Friday, May 15, 2009

The Concerts

I have now performed the six suites entirely five times in the past month. And I am still as excited and humbled as I was when I started this. Perhaps even more so!

(Convocation Hall at the University of Alberta)

Playing six suites is a mesmerizing experience for both the performer as well as for the audience. When I set out to perform the 6 suites in one concert, I assumed it would be too much for most audiences to do in "one sitting", and the audience who would come to the concerts would probably be a select few.

(warming up before a concert)

I created the idea of performing the suites four times in Edmonton, in 4 different venues, but the audience needed to buy a ticket only once and come and go to each concert as they pleased; perhaps to listen to two suites at the time and come for more a next concert.
I was wrong: audiences came in very large numbers at every concert and most stayed through the entire performances! About 25 people came to all four complete performances, even!

(Robertson Wesley United Church)

Of course performing on four different instruments is very interesting, and people really seemed to enjoy that variety. Don't underestimate the power of the Bach suites though; How could one get up and leave in the middle?!

(All Saints' Anglican Cathedral)

The feedback on the different instruments has been very interesting.
Of course the carbon fibre cello stirs the most debate. No one appears to be neutral on that cello: they either really like it or really dislike it.

(sharing thoughts after the concert)

I was talking to two people after one concert and one person pointed to the carbon and said: " could have left that cello at home". The other person apeared not to have heard that comment and said: "why don't you play them all on that carbon cello; it is so far superiour!"
Those two comments seem to sum up the opinions of all audiences. It is almost funny!

(introducing the carbon fibre cello)

As I introduced the instruments before the suites, I talked mainly about the carbon fibre's perks of being unaffected by humidity, temperature, abuse of airport baggage handlers.
Then, when I started the first bar of the C Major suite, I could predict to hear the stir in the audience."WOW" seemed to be whispered everywhere. Yes: it is loud and clear, that cello!
One audience member found that it sounded "like an over-edited CD; too perfect, no soul". Another found that it was "so easy to listen too; so clear, so soothing".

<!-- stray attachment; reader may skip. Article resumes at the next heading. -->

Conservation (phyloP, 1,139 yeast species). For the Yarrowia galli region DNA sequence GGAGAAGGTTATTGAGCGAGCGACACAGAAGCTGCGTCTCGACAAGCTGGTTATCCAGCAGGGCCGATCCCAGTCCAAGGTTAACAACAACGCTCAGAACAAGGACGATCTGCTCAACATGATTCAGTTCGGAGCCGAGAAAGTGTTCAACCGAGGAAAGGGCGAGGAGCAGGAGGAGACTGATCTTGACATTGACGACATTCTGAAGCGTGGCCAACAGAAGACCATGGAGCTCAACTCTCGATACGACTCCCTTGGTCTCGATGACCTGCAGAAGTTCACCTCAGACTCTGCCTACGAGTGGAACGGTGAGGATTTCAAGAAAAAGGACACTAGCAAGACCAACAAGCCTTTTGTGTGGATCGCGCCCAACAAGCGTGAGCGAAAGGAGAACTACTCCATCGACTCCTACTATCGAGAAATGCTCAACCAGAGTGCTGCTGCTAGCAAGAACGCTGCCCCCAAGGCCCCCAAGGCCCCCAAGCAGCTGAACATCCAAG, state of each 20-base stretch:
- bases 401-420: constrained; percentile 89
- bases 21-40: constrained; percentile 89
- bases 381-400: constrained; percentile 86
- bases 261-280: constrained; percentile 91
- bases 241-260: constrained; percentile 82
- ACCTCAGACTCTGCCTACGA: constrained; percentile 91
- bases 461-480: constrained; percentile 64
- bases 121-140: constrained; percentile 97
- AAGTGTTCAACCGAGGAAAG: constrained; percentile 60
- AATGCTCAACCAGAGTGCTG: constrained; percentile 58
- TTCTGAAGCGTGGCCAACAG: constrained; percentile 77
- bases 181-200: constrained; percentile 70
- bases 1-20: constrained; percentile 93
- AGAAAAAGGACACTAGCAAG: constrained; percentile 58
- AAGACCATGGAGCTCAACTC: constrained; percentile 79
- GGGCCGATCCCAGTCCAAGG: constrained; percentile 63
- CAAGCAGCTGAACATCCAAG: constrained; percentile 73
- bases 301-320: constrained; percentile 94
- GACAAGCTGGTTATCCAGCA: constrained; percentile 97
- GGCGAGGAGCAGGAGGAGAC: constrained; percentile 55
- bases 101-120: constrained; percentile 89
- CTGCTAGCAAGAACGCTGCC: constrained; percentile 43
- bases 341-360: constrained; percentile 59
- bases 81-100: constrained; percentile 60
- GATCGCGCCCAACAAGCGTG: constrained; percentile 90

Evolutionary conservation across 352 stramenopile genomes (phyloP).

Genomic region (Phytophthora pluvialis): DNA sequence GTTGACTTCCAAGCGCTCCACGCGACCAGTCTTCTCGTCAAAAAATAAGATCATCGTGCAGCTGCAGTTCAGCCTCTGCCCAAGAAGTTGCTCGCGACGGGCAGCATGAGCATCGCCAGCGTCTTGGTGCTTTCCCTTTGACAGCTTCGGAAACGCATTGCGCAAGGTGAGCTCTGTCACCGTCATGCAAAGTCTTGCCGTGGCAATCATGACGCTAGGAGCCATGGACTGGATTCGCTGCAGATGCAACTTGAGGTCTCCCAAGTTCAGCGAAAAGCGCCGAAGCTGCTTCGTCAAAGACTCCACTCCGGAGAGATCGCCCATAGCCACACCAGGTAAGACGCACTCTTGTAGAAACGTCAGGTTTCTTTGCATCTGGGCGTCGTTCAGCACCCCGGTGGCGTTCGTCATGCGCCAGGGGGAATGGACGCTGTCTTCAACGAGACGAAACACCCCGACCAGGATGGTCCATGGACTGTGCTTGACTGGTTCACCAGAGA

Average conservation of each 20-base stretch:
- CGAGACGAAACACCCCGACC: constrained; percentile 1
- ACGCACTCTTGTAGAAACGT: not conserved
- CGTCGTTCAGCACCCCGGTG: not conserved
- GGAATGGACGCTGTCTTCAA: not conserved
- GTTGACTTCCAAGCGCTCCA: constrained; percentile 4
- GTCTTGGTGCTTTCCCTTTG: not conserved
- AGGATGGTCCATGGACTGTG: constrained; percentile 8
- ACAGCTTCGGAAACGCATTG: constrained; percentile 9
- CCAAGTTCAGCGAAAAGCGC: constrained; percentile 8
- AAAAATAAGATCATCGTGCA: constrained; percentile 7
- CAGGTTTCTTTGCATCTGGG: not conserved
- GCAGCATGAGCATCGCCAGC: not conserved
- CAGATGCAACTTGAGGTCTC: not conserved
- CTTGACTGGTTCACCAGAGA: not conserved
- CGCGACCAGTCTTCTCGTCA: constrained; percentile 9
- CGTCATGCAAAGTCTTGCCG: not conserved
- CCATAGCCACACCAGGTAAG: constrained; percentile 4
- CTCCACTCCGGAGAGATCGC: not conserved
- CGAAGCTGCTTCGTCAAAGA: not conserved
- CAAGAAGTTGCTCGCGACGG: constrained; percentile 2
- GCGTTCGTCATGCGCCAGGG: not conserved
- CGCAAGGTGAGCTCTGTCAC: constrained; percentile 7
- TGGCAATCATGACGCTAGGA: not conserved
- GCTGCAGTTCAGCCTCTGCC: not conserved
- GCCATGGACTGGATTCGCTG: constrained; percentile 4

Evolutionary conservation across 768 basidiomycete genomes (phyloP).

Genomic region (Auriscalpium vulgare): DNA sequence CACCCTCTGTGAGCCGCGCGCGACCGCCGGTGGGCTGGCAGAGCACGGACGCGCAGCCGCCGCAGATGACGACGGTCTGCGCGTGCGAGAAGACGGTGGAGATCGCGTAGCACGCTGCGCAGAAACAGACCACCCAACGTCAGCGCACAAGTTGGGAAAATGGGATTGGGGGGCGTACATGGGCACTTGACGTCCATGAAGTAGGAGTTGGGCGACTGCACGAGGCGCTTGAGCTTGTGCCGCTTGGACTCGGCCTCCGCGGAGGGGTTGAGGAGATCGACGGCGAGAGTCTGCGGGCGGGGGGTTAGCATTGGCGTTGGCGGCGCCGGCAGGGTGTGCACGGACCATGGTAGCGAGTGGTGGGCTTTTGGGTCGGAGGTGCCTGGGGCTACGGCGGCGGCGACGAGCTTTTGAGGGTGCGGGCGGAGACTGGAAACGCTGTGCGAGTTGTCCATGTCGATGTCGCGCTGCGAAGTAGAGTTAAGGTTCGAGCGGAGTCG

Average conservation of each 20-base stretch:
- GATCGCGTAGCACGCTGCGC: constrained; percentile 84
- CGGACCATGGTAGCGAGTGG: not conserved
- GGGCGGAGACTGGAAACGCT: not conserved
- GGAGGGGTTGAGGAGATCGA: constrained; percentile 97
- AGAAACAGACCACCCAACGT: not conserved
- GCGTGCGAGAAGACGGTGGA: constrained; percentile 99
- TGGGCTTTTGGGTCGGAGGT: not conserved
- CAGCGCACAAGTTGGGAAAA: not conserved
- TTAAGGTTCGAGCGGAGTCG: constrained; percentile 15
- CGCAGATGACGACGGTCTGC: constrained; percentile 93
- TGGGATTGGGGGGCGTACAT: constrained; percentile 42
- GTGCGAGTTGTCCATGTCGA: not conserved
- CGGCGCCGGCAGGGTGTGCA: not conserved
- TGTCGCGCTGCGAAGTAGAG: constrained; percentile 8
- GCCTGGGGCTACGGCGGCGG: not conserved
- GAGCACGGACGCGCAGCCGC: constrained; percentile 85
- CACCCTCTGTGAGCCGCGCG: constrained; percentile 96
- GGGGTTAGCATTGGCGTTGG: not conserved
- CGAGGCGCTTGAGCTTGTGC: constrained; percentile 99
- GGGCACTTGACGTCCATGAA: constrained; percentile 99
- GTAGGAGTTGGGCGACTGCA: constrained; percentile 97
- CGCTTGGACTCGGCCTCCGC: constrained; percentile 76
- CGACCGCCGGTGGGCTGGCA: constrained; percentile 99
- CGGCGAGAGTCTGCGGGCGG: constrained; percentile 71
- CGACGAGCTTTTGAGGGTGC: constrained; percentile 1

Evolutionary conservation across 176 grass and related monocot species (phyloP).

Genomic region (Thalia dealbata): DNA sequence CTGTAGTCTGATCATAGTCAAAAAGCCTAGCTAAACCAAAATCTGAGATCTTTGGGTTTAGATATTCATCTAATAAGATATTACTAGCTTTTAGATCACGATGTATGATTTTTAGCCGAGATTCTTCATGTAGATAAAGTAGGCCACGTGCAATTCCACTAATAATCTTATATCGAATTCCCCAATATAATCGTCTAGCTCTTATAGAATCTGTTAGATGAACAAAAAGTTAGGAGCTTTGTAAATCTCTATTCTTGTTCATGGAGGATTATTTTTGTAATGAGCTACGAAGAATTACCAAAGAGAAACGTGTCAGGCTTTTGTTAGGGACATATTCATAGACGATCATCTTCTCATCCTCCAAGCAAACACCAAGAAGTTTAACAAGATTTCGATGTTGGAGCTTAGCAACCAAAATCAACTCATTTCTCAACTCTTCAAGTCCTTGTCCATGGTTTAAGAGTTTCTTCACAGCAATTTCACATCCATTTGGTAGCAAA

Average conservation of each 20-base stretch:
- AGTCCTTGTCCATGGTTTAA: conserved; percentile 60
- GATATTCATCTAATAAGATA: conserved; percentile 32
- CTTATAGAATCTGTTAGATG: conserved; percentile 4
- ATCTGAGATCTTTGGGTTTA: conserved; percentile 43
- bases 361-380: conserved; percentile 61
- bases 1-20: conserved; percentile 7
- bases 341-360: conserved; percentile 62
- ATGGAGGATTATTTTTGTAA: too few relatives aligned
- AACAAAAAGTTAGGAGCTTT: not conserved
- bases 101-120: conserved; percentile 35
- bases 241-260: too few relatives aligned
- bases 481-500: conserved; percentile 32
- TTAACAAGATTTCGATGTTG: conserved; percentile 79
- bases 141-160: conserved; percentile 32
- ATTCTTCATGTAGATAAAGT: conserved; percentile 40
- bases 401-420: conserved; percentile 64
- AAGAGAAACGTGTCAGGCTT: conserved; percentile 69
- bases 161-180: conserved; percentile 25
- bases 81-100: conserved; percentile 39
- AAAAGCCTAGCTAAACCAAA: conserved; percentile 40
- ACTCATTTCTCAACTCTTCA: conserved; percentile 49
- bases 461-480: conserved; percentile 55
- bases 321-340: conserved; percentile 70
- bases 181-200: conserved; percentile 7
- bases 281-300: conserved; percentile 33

(the television was interested in my concerts)

The opinions on the Mirecourt (with which I just celebrated my 20th anniversary!) and the baroque cello were not as black or white as on the carbon.

My Mirecourt is initially exactly what people assume a cello sounds like. It looks like a cello, it sounds like a cello. That means that people enjoyed it, but no one gave it much thought either, until the fourth suite.

By that time they had heard the Mirecourt once at the very beginning in the 1st suite; at which time it sounded the way a cello is supposed to sound and they had nothing to compare it with. By now they had heard the baroque cello and the carbon as well and as they listened to this cello again, they compared it with the other two.

(Jasper Yellowhead Museum and Archives)

Now they heard the depth that this cello has, especially after the carbon and even in this most difficult suite, which is in an uncomfortable key on the cello (Eb Major), and the instrument does not ring at its best.
It was at this point in the program that most people started to form strong opinions on the cellos!

With the baroque cello a few people initially had trouble with the fact that it did not project like a modern cello. Or they had difficulty with the vibration of the gut strings, the different types of overtones or the occasional buzz in the string.

They had one more chance to hear the baroque cello, in the 5th suite, with scordatura.

Because of the scordatura (the a-string is tuned down to g), this suite lends itself extremely well for the low baroque tuning. That also meant that people changed their minds on their initial opinion. Had they not felt particularly strong one way or another when I played the 2nd suite on it; "it looks like a cello, sounds like a cello, just a little softer and with a lower tuning and a funny way the cellist plays it without an endpin!"

(the ARTery)

Now that they heard the 5th suite, most people really enjoyed the richness of the overtones (a result of the much lower tension, the gut strings and the instrument itself). Many people commented on the deep sound of the bass notes.

The piccolo was an instrument that everyone loved, without exception. Even some people who are generally sceptical and thought that they preferred the modern cello for the 6th suite, were sold on it.

It truly is an amazing little instrument and I hope to do much more with it. People were surprised at the "silver" sound and clarity of the high strings. It still has plenty of depth as well.

Surprising to me was that it appeared to reach further than the baroque cello, even though it is only 3/4 of the size! Almost everyone commented on the richness of the sound both in the upper as the lower registers.

How does one feel after performing 6 suites? Dizzy, wired, excited, inspired, happy, confused.
I will perform them once more next weekend and then I will record them. I have 12 recording days booked this summer and I am very excited about it!!

(...and how does one fit 4 cellos in a smaller car?)